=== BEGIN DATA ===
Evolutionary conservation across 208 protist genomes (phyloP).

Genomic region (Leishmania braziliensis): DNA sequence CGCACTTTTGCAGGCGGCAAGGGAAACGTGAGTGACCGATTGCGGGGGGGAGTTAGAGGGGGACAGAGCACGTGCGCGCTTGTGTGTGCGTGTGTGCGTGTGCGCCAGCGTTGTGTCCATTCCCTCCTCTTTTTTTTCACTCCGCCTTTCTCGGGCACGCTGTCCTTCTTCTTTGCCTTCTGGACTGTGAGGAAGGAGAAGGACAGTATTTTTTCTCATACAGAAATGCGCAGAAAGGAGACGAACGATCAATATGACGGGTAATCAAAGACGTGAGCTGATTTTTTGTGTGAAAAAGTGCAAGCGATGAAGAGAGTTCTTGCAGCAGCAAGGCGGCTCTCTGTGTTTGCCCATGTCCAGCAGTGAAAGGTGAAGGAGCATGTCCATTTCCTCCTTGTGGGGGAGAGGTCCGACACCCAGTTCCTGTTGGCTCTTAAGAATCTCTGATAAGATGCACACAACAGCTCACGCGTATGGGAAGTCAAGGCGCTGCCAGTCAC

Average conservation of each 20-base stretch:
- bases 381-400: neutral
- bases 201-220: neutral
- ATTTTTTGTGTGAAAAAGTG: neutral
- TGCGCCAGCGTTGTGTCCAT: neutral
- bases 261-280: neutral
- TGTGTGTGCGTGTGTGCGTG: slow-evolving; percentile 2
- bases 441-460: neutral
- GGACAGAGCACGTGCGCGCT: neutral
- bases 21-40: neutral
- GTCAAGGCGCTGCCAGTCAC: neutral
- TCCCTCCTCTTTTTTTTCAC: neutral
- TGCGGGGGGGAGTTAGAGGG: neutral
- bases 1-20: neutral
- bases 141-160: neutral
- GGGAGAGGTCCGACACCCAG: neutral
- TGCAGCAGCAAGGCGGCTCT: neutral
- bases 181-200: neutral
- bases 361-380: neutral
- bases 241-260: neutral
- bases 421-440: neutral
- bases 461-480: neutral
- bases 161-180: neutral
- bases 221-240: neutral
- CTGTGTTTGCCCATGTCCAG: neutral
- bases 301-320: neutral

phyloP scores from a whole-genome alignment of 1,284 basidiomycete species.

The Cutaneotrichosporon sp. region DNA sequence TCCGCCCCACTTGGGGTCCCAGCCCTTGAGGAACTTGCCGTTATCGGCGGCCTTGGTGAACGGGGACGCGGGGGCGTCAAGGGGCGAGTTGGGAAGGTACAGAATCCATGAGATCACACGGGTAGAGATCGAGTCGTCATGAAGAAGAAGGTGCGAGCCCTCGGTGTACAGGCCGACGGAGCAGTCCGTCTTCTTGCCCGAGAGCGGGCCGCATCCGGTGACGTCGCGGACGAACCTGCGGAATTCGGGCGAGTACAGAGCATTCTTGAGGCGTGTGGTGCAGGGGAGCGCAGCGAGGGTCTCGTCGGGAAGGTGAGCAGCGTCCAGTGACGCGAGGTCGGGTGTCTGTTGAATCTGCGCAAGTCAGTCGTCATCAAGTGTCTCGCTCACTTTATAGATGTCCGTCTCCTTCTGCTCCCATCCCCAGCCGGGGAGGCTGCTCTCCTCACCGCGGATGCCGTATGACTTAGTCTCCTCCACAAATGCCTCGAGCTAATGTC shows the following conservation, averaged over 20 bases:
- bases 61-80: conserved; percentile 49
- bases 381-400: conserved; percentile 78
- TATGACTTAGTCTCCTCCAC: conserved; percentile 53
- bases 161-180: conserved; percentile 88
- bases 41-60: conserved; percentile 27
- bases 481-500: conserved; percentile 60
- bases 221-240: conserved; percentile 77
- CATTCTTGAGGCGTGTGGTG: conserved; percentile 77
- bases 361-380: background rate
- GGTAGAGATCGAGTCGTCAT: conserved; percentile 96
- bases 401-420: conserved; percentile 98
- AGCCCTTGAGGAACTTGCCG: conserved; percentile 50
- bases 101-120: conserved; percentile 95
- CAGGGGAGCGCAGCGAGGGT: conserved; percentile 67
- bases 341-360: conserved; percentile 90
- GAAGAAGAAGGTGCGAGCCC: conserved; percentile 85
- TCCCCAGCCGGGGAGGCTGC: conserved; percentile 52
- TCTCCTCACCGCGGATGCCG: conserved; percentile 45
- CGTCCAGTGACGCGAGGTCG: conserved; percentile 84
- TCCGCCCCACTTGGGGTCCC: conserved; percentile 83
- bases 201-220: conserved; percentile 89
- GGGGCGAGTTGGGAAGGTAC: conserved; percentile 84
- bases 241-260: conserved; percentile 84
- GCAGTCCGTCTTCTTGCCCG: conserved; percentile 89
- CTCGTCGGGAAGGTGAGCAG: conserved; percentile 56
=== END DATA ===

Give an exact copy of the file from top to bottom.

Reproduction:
Evolutionary conservation across 208 protist genomes (phyloP).

Genomic region (Leishmania braziliensis): DNA sequence CGCACTTTTGCAGGCGGCAAGGGAAACGTGAGTGACCGATTGCGGGGGGGAGTTAGAGGGGGACAGAGCACGTGCGCGCTTGTGTGTGCGTGTGTGCGTGTGCGCCAGCGTTGTGTCCATTCCCTCCTCTTTTTTTTCACTCCGCCTTTCTCGGGCACGCTGTCCTTCTTCTTTGCCTTCTGGACTGTGAGGAAGGAGAAGGACAGTATTTTTTCTCATACAGAAATGCGCAGAAAGGAGACGAACGATCAATATGACGGGTAATCAAAGACGTGAGCTGATTTTTTGTGTGAAAAAGTGCAAGCGATGAAGAGAGTTCTTGCAGCAGCAAGGCGGCTCTCTGTGTTTGCCCATGTCCAGCAGTGAAAGGTGAAGGAGCATGTCCATTTCCTCCTTGTGGGGGAGAGGTCCGACACCCAGTTCCTGTTGGCTCTTAAGAATCTCTGATAAGATGCACACAACAGCTCACGCGTATGGGAAGTCAAGGCGCTGCCAGTCAC

Average conservation of each 20-base stretch:
- bases 381-400: neutral
- bases 201-220: neutral
- ATTTTTTGTGTGAAAAAGTG: neutral
- TGCGCCAGCGTTGTGTCCAT: neutral
- bases 261-280: neutral
- TGTGTGTGCGTGTGTGCGTG: slow-evolving; percentile 2
- bases 441-460: neutral
- GGACAGAGCACGTGCGCGCT: neutral
- bases 21-40: neutral
- GTCAAGGCGCTGCCAGTCAC: neutral
- TCCCTCCTCTTTTTTTTCAC: neutral
- TGCGGGGGGGAGTTAGAGGG: neutral
- bases 1-20: neutral
- bases 141-160: neutral
- GGGAGAGGTCCGACACCCAG: neutral
- TGCAGCAGCAAGGCGGCTCT: neutral
- bases 181-200: neutral
- bases 361-380: neutral
- bases 241-260: neutral
- bases 421-440: neutral
- bases 461-480: neutral
- bases 161-180: neutral
- bases 221-240: neutral
- CTGTGTTTGCCCATGTCCAG: neutral
- bases 301-320: neutral

phyloP scores from a whole-genome alignment of 1,284 basidiomycete species.

The Cutaneotrichosporon sp. region DNA sequence TCCGCCCCACTTGGGGTCCCAGCCCTTGAGGAACTTGCCGTTATCGGCGGCCTTGGTGAACGGGGACGCGGGGGCGTCAAGGGGCGAGTTGGGAAGGTACAGAATCCATGAGATCACACGGGTAGAGATCGAGTCGTCATGAAGAAGAAGGTGCGAGCCCTCGGTGTACAGGCCGACGGAGCAGTCCGTCTTCTTGCCCGAGAGCGGGCCGCATCCGGTGACGTCGCGGACGAACCTGCGGAATTCGGGCGAGTACAGAGCATTCTTGAGGCGTGTGGTGCAGGGGAGCGCAGCGAGGGTCTCGTCGGGAAGGTGAGCAGCGTCCAGTGACGCGAGGTCGGGTGTCTGTTGAATCTGCGCAAGTCAGTCGTCATCAAGTGTCTCGCTCACTTTATAGATGTCCGTCTCCTTCTGCTCCCATCCCCAGCCGGGGAGGCTGCTCTCCTCACCGCGGATGCCGTATGACTTAGTCTCCTCCACAAATGCCTCGAGCTAATGTC shows the following conservation, averaged over 20 bases:
- bases 61-80: conserved; percentile 49
- bases 381-400: conserved; percentile 78
- TATGACTTAGTCTCCTCCAC: conserved; percentile 53
- bases 161-180: conserved; percentile 88
- bases 41-60: conserved; percentile 27
- bases 481-500: conserved; percentile 60
- bases 221-240: conserved; percentile 77
- CATTCTTGAGGCGTGTGGTG: conserved; percentile 77
- bases 361-380: background rate
- GGTAGAGATCGAGTCGTCAT: conserved; percentile 96
- bases 401-420: conserved; percentile 98
- AGCCCTTGAGGAACTTGCCG: conserved; percentile 50
- bases 101-120: conserved; percentile 95
- CAGGGGAGCGCAGCGAGGGT: conserved; percentile 67
- bases 341-360: conserved; percentile 90
- GAAGAAGAAGGTGCGAGCCC: conserved; percentile 85
- TCCCCAGCCGGGGAGGCTGC: conserved; percentile 52
- TCTCCTCACCGCGGATGCCG: conserved; percentile 45
- CGTCCAGTGACGCGAGGTCG: conserved; percentile 84
- TCCGCCCCACTTGGGGTCCC: conserved; percentile 83
- bases 201-220: conserved; percentile 89
- GGGGCGAGTTGGGAAGGTAC: conserved; percentile 84
- bases 241-260: conserved; percentile 84
- GCAGTCCGTCTTCTTGCCCG: conserved; percentile 89
- CTCGTCGGGAAGGTGAGCAG: conserved; percentile 56